UF facing big changes in new year
Published: Thursday, January 2, 2003 at 6:01 a.m.
Last Modified: Thursday, January 2, 2003 at 2:21 a.m.
Big changes await the University of Florida on its 150th anniversary this year, including a new president, a new board of trustees, a new state governing board for universities and greater local control than past presidents ever dreamed of.
First up will be the selection of UF's board of trustees early this month. Many, if not all of the current trustees, are expected to be reappointed by Gov. Jeb Bush and by the board of governors he appointed last week.
Bush will get six picks and the board of governors five; the remaining two are Faculty Senate President Jean Larson and Student Body President Nikki Fried.
In November, voters approved a constitutional amendment, which Bush strongly opposed, creating a new system to govern the state's 11 universities.
It's unclear how much authority the statewide board will assert over the schools. Bush drew its members from the current boards of trustees at each university, most of which publicly opposed the amendment.
U.S. Sen. Bob Graham led the drive to put the amendment on the ballot, saying a statewide board was needed to keep every university from starting up expensive programs already offered elsewhere and to put some distance between politics and the universities.
But the 11 boards of trustees are looking forward to inheriting broad new powers to run their schools on Jan. 7, including authority over academic programs and fiscal and personnel matters, including collective bargaining.
Relations between UF's board of trustees and the various unions on campus have gotten off to a rocky start, with the trustees refusing to recognize any union until a vote of the employees is held.
That's caused some anxiety with employees, including the faculty union, because the current union contracts are set to expire on Jan. 7 - before an election could realistically be held.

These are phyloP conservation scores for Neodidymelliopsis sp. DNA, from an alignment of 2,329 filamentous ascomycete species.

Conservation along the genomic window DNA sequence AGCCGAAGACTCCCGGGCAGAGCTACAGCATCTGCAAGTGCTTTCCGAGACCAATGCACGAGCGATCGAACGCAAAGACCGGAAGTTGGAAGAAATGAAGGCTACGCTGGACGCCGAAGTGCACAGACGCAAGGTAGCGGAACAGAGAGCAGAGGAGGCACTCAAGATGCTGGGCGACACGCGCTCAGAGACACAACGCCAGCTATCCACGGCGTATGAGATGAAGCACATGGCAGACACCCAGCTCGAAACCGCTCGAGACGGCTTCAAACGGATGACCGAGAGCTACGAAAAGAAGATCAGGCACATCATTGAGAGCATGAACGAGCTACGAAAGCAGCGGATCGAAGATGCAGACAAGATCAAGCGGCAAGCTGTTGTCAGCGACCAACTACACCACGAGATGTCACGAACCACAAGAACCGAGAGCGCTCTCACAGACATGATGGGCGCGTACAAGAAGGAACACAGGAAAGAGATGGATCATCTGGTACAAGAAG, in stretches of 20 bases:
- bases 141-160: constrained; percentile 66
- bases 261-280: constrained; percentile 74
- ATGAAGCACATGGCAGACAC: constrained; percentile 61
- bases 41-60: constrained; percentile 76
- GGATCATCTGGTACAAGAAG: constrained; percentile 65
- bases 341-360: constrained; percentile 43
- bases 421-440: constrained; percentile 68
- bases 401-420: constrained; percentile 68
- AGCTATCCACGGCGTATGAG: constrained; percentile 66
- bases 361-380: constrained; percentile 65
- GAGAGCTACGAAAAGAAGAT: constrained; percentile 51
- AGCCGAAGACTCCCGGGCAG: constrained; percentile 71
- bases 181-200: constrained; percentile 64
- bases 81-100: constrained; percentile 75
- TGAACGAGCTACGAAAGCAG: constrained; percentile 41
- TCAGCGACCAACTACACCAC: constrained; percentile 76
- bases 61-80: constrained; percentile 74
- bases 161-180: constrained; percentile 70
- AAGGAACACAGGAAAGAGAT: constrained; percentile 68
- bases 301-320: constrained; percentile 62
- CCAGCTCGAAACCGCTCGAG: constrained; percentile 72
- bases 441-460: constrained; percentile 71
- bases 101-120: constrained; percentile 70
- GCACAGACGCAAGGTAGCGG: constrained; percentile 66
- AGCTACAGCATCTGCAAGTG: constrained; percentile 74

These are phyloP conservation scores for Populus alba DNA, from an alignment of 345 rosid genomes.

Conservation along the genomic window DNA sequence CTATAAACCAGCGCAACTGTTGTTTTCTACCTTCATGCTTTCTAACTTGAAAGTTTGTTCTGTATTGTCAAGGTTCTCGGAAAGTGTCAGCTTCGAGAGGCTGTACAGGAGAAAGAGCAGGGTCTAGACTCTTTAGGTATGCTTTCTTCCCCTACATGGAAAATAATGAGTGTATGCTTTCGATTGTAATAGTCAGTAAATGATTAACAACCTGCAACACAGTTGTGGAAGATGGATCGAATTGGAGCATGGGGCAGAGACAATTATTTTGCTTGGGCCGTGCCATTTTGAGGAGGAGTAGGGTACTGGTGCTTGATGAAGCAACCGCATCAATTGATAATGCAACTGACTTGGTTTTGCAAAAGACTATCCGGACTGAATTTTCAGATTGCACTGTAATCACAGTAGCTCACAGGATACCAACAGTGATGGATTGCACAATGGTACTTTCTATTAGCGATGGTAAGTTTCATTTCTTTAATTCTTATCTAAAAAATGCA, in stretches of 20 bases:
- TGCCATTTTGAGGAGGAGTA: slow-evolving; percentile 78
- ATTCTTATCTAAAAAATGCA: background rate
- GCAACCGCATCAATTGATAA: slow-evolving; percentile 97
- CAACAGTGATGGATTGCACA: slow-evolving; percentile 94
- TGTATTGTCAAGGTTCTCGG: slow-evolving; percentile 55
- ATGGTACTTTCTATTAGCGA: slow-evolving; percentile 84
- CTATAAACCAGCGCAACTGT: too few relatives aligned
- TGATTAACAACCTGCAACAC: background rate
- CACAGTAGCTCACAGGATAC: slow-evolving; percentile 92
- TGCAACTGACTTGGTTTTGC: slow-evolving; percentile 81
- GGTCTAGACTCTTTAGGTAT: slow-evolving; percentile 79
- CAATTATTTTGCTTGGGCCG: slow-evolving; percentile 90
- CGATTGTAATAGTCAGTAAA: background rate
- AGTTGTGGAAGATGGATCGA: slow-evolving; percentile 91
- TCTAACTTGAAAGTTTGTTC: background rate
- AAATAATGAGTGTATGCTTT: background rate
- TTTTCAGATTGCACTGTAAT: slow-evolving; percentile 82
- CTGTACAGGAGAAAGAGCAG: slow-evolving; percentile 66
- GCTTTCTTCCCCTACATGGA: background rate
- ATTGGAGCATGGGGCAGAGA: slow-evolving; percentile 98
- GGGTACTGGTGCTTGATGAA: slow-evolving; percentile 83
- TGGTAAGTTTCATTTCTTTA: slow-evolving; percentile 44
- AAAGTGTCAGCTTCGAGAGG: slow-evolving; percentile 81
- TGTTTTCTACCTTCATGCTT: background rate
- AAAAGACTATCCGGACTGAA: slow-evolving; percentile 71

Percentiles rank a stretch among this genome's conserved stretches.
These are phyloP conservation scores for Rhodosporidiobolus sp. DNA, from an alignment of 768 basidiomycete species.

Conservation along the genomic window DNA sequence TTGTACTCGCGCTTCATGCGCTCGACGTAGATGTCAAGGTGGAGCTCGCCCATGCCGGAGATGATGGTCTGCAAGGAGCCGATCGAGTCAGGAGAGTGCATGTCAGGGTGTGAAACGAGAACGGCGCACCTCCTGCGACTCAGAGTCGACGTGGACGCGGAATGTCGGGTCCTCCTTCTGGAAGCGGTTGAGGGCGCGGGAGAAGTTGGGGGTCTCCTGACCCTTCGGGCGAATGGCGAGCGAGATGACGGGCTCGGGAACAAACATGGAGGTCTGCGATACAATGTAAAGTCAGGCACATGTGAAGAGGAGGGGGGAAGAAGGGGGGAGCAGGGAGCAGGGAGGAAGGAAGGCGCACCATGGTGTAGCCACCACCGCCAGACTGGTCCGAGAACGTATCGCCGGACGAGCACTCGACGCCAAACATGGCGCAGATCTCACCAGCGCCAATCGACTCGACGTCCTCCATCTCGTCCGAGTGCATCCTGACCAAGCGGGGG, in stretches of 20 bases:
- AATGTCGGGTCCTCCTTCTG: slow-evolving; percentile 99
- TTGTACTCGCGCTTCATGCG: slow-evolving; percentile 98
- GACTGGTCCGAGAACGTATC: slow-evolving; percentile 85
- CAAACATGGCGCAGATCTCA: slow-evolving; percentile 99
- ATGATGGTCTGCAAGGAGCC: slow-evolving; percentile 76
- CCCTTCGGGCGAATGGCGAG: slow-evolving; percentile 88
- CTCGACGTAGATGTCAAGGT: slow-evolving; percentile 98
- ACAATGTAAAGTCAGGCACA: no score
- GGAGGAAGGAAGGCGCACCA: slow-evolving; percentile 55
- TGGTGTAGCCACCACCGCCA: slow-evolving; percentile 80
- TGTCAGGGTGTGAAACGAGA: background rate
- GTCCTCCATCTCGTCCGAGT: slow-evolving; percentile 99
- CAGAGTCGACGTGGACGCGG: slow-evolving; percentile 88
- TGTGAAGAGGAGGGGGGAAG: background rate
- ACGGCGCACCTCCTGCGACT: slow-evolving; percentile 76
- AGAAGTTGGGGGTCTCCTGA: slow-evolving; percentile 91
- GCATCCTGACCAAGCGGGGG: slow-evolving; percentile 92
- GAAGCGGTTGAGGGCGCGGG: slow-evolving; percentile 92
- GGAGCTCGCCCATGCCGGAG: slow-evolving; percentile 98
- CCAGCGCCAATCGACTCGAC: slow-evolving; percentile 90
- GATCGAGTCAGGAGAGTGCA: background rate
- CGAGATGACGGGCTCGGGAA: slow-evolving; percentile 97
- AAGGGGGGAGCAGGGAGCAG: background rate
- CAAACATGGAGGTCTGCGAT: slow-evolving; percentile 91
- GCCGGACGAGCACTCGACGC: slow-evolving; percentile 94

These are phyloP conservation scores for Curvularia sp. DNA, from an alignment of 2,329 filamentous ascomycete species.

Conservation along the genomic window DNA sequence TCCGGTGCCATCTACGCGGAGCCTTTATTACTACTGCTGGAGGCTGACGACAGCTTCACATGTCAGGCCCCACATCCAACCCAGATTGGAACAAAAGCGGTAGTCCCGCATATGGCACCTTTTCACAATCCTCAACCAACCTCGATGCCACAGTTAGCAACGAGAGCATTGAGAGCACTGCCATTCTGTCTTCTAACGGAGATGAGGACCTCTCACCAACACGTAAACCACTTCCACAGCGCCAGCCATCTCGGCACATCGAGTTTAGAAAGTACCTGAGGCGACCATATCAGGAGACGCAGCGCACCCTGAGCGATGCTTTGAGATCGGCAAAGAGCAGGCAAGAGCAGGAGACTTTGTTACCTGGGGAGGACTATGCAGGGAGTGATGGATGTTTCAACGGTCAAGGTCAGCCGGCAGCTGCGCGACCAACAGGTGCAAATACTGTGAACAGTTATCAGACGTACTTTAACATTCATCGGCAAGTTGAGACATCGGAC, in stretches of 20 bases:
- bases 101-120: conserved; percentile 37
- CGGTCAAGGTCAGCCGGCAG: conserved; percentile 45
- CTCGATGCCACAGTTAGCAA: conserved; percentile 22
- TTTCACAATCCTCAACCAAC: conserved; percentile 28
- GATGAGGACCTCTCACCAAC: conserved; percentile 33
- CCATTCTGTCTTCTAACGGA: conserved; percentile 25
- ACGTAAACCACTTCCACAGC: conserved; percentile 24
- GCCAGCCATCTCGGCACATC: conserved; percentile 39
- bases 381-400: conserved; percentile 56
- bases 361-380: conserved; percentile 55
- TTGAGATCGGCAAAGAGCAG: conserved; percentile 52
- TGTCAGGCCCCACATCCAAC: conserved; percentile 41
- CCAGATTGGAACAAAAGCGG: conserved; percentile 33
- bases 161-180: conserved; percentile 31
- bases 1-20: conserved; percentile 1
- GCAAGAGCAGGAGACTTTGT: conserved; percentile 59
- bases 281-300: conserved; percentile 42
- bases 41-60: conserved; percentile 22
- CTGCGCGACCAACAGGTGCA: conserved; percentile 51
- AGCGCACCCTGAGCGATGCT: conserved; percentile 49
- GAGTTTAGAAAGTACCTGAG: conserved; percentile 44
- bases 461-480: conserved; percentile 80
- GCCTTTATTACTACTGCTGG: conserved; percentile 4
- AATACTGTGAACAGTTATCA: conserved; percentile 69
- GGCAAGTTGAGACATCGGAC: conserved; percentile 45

In search of a leader
Meanwhile, another change at the top looms, with a search for UF President Charles Young's successor set to start Jan. 30.
Asked how long he expects the search to take, board of trustee Chairman Marshall Criser said: "As long as it takes to get the right person."
Criser said he didn't think lingering uncertainty about the new state university governing structure would hamper the search.
"Now that the board of governors are in place," he said, "prospects will have the opportunity to evaluate that and come to their own conclusions."
It's not yet known what impact the appointment of former House Speaker T.K. Wetherell as president at Florida State University will have on the UF search.
The consultant in that search, Korn-Ferry International, told the search committee that some well-qualified prospects declined to be considered for the job after learning that the politically connected alumnus was to be named a finalist.
The short list of those who did throw their hats in included Wetherell, and two finalists with more prestige in the world of academia: former Ohio State University President Edward Jennings and former UCLA law Dean Susan Prager.
With the increasing importance of political sway in appropriations to state universities, many believe Wetherell, an alumnus and former Tallahassee Community College president, got the job based more on his statehouse and lobbying credentials.
Board of trustees Chairman Criser said whoever the next UF president is, "he or she will have to be someone who can compete in that arena."
That doesn't mean UF's next president should be a politician, Criser said. "It's essential for any public university president in the country to be able to work with the Legislature."
'Vision' for the future
Against this changing backdrop, and as it celebrates its sesquicentennial with a year-long series of events, UF will try to make some headway in implementing its ambitious $73 million strategic plan, "Vision 2010."
The costly class-size reduction amendment voters also passed in November will make it harder for UF to get the Legislature to contribute to the plan's estimated $18 million first-year costs, as will hefty advances lawmakers took from key trust funds to balance last year's budget.
Carrie Miller can be reached at 338-3103 or millerc@ gvillesun.com.
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